This past weekend, 30 Hillsdale stu­dents had the oppor­tunity to hear cel­e­brated nov­elist and activist Wendell Berry speak at the fourth annual Front Porch Republic con­ference in Louisville, Ken­tucky.

The con­ference is held every year at various loca­tions across America to “examine ways to promote a more com­pre­hensive localist vision,” according to the Front Porch Republic website.

“[Berry] doesn’t give that many public appear­ances,” said senior David Roach, who attended the con­ference. “So it was really inter­esting to hear him speak.”

“It was great to hear various responses to our very Hills­dalean ques­tions con­cerning the problem of modernity,” junior Aaron Schreck said.

The Front Porch Republic is an orga­ni­zation that claims its overall purpose is to raise awareness of the localist vision. Accord­ingly, Berry was brought in on Sat­urday to read some of his essays and answer ques­tions about localism.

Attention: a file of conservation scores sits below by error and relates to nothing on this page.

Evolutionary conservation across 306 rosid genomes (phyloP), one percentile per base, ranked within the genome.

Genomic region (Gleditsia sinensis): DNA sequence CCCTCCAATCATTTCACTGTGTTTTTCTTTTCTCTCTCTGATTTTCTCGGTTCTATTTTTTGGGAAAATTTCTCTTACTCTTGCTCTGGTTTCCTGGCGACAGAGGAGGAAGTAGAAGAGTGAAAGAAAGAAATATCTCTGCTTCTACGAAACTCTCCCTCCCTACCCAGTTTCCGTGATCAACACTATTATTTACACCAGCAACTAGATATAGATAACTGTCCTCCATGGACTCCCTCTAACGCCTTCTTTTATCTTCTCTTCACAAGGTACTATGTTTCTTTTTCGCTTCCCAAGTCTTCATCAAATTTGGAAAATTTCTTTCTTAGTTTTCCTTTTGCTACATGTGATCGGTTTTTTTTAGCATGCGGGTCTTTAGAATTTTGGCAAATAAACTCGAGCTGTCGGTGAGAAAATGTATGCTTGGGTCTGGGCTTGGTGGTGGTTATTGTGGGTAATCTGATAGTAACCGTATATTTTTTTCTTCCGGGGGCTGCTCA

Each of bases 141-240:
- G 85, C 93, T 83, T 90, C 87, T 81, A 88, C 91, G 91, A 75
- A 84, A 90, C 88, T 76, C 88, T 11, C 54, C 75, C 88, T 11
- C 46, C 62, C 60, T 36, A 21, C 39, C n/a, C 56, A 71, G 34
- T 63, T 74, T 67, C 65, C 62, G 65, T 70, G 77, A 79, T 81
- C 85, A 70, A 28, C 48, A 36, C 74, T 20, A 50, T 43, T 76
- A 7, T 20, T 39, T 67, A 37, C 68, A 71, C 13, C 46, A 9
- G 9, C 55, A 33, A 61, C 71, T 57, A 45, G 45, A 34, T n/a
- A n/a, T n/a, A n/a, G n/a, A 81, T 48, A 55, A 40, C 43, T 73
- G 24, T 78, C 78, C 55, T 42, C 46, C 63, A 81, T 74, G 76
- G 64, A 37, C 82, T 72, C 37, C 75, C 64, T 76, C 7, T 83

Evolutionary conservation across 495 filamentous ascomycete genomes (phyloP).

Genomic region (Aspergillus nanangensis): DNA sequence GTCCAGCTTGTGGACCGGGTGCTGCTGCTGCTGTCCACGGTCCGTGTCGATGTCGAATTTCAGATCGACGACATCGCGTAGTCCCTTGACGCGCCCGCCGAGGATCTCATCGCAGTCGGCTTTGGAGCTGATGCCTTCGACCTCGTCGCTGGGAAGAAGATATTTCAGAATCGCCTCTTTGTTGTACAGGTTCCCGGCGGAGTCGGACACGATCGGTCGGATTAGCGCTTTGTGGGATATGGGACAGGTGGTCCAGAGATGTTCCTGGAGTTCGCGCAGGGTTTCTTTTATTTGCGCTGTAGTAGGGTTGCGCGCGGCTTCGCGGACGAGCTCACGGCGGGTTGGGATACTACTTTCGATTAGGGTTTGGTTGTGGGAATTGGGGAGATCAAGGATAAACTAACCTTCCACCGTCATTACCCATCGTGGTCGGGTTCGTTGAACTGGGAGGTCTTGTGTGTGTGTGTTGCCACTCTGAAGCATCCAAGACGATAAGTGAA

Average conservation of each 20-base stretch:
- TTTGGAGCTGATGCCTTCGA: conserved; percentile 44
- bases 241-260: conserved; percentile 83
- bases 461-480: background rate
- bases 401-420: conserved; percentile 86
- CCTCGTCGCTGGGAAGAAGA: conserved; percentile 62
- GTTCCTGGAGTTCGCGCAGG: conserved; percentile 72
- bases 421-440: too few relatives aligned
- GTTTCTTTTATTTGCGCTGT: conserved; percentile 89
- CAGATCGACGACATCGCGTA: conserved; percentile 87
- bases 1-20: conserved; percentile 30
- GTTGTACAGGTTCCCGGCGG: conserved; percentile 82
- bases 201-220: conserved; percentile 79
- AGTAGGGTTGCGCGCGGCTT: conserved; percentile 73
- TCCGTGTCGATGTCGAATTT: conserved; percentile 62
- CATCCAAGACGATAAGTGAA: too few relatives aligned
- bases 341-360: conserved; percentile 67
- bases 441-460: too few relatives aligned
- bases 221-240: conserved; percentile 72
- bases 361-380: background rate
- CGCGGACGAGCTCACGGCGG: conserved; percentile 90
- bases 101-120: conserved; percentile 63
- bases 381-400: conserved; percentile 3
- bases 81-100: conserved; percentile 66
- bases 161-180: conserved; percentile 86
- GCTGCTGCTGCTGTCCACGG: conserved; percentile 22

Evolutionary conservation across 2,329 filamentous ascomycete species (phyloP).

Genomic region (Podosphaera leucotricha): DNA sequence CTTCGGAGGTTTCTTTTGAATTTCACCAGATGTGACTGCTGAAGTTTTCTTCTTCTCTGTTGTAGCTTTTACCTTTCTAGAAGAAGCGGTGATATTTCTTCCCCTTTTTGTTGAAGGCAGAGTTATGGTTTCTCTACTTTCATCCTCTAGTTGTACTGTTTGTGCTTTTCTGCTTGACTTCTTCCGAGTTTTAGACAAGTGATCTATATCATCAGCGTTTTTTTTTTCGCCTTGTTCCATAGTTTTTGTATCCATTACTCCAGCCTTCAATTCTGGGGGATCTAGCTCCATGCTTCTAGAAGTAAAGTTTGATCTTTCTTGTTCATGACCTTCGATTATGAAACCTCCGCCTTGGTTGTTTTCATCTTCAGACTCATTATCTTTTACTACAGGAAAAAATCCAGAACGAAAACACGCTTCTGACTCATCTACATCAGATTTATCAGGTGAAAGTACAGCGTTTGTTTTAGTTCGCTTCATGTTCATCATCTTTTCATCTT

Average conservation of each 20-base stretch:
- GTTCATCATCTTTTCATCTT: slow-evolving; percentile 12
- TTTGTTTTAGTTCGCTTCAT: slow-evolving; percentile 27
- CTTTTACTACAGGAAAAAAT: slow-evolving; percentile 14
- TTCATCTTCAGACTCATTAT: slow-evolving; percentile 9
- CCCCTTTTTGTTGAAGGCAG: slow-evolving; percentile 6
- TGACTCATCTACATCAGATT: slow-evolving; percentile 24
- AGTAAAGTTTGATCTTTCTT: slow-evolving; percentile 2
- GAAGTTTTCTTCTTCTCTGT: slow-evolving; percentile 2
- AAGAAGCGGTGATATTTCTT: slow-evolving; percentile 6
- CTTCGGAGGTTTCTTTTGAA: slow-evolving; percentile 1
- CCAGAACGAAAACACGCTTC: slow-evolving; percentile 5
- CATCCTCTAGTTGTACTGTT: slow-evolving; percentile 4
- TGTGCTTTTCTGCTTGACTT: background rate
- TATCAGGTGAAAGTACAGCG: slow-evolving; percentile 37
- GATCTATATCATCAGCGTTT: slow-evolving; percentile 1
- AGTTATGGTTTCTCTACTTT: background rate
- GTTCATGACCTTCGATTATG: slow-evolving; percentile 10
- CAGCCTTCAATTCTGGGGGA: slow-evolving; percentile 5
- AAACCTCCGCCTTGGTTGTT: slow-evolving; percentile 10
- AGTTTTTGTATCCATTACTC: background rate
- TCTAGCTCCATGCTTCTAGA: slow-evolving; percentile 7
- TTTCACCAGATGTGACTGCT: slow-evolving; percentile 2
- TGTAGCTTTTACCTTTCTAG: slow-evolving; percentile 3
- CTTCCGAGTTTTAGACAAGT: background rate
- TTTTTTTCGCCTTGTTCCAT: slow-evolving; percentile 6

“This might be the only time I’ll have the chance to read a pro­lific author and then see him speak in person,” junior Matt Sauer said. “The way [Berry] ended his speech when he said not to worry about under­standing every­thing, that it’s enough to just live [with what we have], that really struck me.”

Other speakers were also present at the con­ference, and among those who impacted the stu­dents were Justin Litke and Susannah Black.

“I had just read Dr. Gamble’s ‘In Search of a City on a Hill, ‘so I knew exactly what history [Litke] was ref­er­encing in his speech about American excep­tion­alism, and I really liked that,” Sauer said.

Junior Forester McClatchey  attended the con­ference because he “wanted to hear what an ancient man had to say about sus­tainable farming and pre­serving local culture” enjoyed the weekend’s diversity.

“Everyone was talking about the loss of the agrarian way of life and the destructive force of society and Susannah, who was from Queens, gave an alternate view of pre­serving culture, an elo­quent defense of how cities can be stim­u­lating places in their own way,” he said.

When asked if he would rec­ommend this con­ference to anyone who could attend in the future, McClatchey said yes.

“Totes. It made me want to be friends with donkeys that farm my field.”